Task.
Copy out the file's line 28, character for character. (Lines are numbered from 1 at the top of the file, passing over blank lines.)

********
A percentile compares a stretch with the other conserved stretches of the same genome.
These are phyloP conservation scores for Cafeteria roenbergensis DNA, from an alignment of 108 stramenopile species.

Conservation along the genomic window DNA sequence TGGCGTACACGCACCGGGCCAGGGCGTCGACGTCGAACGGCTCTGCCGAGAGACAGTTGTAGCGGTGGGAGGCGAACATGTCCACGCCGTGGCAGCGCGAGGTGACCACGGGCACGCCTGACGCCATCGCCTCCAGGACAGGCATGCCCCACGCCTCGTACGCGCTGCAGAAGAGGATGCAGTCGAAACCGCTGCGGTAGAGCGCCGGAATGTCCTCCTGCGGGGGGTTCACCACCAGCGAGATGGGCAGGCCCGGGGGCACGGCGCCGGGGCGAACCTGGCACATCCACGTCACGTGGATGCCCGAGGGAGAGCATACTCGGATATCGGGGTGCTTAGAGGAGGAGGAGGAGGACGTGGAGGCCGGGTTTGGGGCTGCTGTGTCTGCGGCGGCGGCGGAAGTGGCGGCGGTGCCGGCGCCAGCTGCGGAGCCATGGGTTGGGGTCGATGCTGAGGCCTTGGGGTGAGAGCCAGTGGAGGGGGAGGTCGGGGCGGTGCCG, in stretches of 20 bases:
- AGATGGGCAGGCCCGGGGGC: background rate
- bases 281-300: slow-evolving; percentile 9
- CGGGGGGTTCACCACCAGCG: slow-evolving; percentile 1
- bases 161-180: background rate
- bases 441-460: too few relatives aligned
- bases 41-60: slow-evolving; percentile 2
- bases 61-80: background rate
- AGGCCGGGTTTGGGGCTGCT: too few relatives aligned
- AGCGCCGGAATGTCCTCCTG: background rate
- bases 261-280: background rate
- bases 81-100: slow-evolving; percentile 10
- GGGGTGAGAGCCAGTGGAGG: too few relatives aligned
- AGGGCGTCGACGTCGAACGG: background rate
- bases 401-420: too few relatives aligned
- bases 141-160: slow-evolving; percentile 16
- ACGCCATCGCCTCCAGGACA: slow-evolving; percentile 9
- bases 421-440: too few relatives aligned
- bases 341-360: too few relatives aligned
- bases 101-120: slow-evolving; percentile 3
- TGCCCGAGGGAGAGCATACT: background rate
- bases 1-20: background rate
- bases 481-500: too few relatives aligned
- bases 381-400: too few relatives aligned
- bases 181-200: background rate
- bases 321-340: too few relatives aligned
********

- bases 321-340: too few relatives aligned